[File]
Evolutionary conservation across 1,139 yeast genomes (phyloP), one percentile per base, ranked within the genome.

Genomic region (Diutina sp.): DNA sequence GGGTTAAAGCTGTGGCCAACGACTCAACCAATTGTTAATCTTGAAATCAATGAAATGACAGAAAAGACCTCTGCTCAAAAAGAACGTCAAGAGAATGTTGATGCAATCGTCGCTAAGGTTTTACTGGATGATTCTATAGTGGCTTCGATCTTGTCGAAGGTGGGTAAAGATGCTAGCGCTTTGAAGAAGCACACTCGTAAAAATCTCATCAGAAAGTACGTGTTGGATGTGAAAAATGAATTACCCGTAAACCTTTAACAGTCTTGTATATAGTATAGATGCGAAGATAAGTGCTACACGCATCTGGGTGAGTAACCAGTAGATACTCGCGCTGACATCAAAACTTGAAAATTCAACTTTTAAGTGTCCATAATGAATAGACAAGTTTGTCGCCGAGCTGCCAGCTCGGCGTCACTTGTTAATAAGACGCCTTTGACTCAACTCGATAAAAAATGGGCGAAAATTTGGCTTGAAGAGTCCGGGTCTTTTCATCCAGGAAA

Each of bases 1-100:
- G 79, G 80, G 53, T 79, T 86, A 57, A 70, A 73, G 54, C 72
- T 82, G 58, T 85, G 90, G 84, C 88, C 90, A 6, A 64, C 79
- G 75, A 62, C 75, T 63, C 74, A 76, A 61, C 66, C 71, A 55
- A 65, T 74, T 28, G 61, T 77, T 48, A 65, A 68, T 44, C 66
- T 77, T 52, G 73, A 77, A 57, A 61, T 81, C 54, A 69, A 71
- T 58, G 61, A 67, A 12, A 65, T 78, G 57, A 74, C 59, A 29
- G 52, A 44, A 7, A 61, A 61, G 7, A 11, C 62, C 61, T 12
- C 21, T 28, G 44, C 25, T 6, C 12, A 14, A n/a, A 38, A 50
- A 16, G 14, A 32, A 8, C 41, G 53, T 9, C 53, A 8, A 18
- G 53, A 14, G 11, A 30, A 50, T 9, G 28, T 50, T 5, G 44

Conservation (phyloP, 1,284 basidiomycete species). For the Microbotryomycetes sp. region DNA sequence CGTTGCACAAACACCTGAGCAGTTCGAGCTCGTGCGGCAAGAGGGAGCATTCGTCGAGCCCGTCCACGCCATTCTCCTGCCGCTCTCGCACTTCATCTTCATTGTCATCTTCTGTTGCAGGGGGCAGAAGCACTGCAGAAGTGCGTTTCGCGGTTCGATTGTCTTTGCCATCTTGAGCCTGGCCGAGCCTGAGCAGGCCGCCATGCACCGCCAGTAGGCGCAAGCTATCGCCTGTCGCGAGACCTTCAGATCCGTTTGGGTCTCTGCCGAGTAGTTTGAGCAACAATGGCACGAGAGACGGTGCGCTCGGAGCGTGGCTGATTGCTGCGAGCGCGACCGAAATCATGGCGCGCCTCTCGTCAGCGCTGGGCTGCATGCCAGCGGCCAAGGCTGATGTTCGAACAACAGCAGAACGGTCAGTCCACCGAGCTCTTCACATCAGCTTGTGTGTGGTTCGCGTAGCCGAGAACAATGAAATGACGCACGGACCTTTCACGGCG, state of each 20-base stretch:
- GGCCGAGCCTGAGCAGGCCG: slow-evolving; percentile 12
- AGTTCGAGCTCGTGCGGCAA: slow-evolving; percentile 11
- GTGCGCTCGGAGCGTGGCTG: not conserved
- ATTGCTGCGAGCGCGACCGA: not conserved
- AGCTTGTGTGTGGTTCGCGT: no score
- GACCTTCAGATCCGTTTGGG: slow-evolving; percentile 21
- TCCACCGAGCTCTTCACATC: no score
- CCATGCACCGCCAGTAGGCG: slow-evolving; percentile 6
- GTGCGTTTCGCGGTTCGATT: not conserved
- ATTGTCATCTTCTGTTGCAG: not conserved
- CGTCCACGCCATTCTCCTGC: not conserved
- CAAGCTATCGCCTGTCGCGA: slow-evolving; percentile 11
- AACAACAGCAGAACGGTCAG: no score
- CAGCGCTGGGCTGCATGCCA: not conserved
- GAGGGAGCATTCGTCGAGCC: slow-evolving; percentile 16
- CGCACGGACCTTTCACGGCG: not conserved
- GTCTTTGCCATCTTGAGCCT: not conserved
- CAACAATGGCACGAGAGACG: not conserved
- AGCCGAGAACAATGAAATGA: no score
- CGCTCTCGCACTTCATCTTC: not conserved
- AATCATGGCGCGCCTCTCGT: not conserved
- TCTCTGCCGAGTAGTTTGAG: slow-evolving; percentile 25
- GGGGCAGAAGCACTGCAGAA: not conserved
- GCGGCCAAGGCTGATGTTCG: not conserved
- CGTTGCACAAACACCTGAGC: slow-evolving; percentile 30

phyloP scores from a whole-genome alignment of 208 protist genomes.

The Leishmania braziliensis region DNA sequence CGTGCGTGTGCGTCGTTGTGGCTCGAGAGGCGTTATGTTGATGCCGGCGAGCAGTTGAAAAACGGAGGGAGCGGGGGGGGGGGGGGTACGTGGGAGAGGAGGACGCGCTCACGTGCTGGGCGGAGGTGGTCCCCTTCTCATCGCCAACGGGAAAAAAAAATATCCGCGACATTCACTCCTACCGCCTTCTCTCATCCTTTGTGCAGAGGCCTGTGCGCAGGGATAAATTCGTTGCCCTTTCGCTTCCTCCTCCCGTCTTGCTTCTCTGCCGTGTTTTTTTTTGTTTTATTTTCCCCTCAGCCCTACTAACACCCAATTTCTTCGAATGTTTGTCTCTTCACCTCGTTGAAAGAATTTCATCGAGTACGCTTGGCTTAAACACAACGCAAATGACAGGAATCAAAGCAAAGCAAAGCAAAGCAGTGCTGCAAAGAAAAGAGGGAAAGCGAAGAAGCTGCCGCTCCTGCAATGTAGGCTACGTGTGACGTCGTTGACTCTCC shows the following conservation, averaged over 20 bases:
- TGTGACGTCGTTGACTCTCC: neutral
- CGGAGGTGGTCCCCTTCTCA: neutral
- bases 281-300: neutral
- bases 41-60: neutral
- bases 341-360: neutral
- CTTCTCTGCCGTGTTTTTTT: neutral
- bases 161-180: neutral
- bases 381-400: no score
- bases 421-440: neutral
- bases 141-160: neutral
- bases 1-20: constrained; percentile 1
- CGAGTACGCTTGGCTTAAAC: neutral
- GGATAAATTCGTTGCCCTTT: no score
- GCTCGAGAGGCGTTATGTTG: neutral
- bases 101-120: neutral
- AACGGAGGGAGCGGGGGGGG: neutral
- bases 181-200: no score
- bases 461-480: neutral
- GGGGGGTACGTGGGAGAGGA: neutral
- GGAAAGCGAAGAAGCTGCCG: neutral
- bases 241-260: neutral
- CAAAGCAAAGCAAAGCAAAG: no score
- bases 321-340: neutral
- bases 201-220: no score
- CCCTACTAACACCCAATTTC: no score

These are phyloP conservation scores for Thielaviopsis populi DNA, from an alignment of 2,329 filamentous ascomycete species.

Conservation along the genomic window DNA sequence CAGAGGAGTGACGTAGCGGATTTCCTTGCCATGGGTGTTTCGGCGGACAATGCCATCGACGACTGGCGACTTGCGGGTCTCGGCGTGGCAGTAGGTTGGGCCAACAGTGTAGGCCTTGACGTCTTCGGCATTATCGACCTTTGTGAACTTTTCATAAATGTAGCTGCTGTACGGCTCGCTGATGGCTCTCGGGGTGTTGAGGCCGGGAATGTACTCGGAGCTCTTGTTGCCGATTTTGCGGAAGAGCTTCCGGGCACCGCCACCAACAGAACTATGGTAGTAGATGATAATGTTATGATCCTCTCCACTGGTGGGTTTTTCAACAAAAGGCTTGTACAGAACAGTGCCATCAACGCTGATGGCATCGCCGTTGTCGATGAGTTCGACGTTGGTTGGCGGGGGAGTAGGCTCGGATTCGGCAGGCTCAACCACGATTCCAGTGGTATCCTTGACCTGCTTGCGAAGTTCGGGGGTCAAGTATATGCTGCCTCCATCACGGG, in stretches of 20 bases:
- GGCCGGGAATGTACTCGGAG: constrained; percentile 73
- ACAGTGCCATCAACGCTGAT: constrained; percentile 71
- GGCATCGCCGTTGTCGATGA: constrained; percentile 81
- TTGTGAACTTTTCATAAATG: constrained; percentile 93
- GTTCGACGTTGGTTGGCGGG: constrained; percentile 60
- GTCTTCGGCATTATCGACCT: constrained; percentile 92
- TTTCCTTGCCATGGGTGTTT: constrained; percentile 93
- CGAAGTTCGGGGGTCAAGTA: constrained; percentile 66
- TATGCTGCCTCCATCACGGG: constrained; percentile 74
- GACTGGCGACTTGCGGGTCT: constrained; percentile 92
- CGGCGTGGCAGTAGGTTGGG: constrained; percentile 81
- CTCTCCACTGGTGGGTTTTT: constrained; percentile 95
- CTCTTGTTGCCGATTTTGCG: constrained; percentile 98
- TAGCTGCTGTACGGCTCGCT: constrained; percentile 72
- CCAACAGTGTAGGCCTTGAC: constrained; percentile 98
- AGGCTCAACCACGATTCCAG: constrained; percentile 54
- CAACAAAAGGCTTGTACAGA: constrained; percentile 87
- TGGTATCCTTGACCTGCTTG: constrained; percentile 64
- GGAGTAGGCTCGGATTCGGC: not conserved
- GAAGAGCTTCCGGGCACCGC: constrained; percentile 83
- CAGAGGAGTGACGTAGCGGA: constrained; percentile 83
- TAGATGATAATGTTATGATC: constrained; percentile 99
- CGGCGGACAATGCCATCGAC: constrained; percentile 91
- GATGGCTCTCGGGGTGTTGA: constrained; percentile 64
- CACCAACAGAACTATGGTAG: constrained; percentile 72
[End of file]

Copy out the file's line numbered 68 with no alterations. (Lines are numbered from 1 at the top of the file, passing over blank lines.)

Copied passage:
Conservation along the genomic window DNA sequence CAGAGGAGTGACGTAGCGGATTTCCTTGCCATGGGTGTTTCGGCGGACAATGCCATCGACGACTGGCGACTTGCGGGTCTCGGCGTGGCAGTAGGTTGGGCCAACAGTGTAGGCCTTGACGTCTTCGGCATTATCGACCTTTGTGAACTTTTCATAAATGTAGCTGCTGTACGGCTCGCTGATGGCTCTCGGGGTGTTGAGGCCGGGAATGTACTCGGAGCTCTTGTTGCCGATTTTGCGGAAGAGCTTCCGGGCACCGCCACCAACAGAACTATGGTAGTAGATGATAATGTTATGATCCTCTCCACTGGTGGGTTTTTCAACAAAAGGCTTGTACAGAACAGTGCCATCAACGCTGATGGCATCGCCGTTGTCGATGAGTTCGACGTTGGTTGGCGGGGGAGTAGGCTCGGATTCGGCAGGCTCAACCACGATTCCAGTGGTATCCTTGACCTGCTTGCGAAGTTCGGGGGTCAAGTATATGCTGCCTCCATCACGGG, in stretches of 20 bases: